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Asiatic lion

Restoring lost prides

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Establishing a second sanctuary is a step in the right direction in managing our success in conserving the Asiatic lion. But all stakeholders need to pull together now.

Lions evolved in the savannas of Africa and radiated into a variety of habitats initially through most of Africa and then into Asia, ranging as far East as parts of Bihar. In Africa they were found from the Atlas Mountains in the North to the Cape in the South, through habitats ranging from deserts to rainforests and everything in between, a clear indicator of the great adaptability of the species.

The dramatic reduction in the distribution range and population of the lions in Asia in the 1800s was largely due to human action: hunting of lions and their prey species with firearms and conversion of their habitats into agricultural fields and human settlements. By the 1880s lions in India were restricted to the Gir forest in Saurashtra peninsula in Gujarat. The Asiatic lions had a close brush with extinction as their numbers plummeted according to various reports to as low as less than 20 animals in the early 1900s. Strict protection, initially by the Nawab of Junagadh and post-Independence, by the Gujarat state government, with strong support of the local people has been responsible for the remarkable recovery of the Asiatic lions from the brink of extinction. The Indian government, national and international conservation institutions have also made important contributions to achieve this success.

In one of the first meetings of the Indian Board for Wildlife in the early 1950s it was decided that a second free-ranging population of lions would be established. Accordingly three lions were transported by train from Gujarat to Uttar Pradesh and released in Chandraprabha Sanctuary in 1957-58. Reports indicate that these three settled down and bred and their population reached up to 11 lions before they 'disappeared'. Clearly, lions do not disappear. It is most likely that these lions ranged out of the sanctuary limits since it was a relatively small protected area of only about 100 sq km, killed livestock and were probably shot dead.

While this attempt may have failed, it still gave us very important lessons;the need for the site to be large enough to host lions, the need for adequate number of wild prey, the importance of continuous monitoring, proactive management and strict protection. Current plans for translocating lions to Kuno Sanctuary in Madhya Pradesh have incorporated these lessons and will also use all available knowledge to ensure that the translocation is well planned, efficiently implemented and rigorously monitored.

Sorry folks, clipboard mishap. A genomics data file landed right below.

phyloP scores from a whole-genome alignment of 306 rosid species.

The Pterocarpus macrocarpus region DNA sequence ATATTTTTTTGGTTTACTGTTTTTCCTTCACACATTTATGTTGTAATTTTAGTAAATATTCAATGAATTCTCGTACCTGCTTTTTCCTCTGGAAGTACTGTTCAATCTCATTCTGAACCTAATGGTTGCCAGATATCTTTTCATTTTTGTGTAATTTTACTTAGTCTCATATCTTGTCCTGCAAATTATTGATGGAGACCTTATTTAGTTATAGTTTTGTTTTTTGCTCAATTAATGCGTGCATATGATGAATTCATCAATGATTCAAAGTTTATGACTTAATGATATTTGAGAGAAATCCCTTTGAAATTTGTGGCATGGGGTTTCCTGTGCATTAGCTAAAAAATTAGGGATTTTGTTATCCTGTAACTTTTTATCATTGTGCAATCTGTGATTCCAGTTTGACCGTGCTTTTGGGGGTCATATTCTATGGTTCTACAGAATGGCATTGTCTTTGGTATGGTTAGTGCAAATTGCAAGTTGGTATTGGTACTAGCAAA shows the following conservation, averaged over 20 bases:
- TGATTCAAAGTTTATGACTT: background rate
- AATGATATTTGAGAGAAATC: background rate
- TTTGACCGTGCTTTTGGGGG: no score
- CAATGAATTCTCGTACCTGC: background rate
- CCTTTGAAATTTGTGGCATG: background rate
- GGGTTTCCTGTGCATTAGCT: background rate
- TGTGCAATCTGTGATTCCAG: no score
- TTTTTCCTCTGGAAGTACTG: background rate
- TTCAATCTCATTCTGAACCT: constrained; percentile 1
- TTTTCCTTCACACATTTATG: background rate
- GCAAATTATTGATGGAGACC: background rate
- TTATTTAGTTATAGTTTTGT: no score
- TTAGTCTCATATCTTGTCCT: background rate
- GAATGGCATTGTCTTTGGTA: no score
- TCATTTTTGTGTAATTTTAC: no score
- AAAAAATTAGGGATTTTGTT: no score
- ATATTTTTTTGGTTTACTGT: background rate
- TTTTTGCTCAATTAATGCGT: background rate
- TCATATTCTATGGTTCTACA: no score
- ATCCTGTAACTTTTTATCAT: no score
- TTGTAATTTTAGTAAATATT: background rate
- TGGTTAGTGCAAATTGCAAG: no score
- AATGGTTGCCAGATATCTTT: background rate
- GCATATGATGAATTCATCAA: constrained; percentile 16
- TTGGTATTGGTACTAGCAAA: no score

This initiative builds on the success that has been achieved in Gujarat and is required because of the risks faced by single populations of endangered species. This is a major action point in the National Wildlife Action Plan (2002-2016 ). I often compare the planned translocation to any of us buying life insurance. When we buy insurance we do not expect misfortune to befall us, and look at the policy more as a proactive measure to reduce risk. Similarly the establishment of a second freeranging population of wild lions will enhance their chances for long-term survival.

My doctoral research which was done under the aegis of the Wildlife Institute of India (WII) and Saurashtra University focused on the predation ecology, ranging patterns, habitat use and social organisation of Asiatic lions. Findings from this research were used as the basis for a survey of potential sites for reintroduction of lions by WII in 1993-94. Based on this Kuno Sanctuary in Madhya Pradesh was chosen as the most suitable site for translocating lions.

From 1995 to 2013 has been a long and eventful journey for this conservation initiative. With the Supreme Court ruling that lions have to be translocated to establish a second free-ranging population, it is very important to first assess the current state of preparedness of Kuno to host the translocated lions. Key aspects that need to be reviewed include the expansion and upgradation of the protected area;deployment of sufficient committed and trained staff;protection status in and around Kuno Wildlife Sanctuary;availability of sufficient prey base for lions;awareness levels of local communities to this project and efforts to make them partners in this conservation initiative to build strong local support. It is equally important that the states of Madhya Pradesh, Gujarat and Government of India declare their long-term commitment for this conservation initiative.

While this initiative has faced close scrutiny and its share of criticism it has perhaps emerged stronger as a result of this. The time has come for us to leave the past behind and to work in a cooperative manner to implement the order of the Supreme Court in its letter and spirit. The task is enormous and challenging and it requires strong commitment from all government agencies, scientists, conservationists, local communities, media and the Indian public at large for it to succeed. India has a strong internationally recognised track record in wildlife conservation which is often dominated by tigers. I think the time has now come for our work with lions to take centrestage and set an excellent example for the world.


The writer is with the Madras Crocodile Bank Trust.

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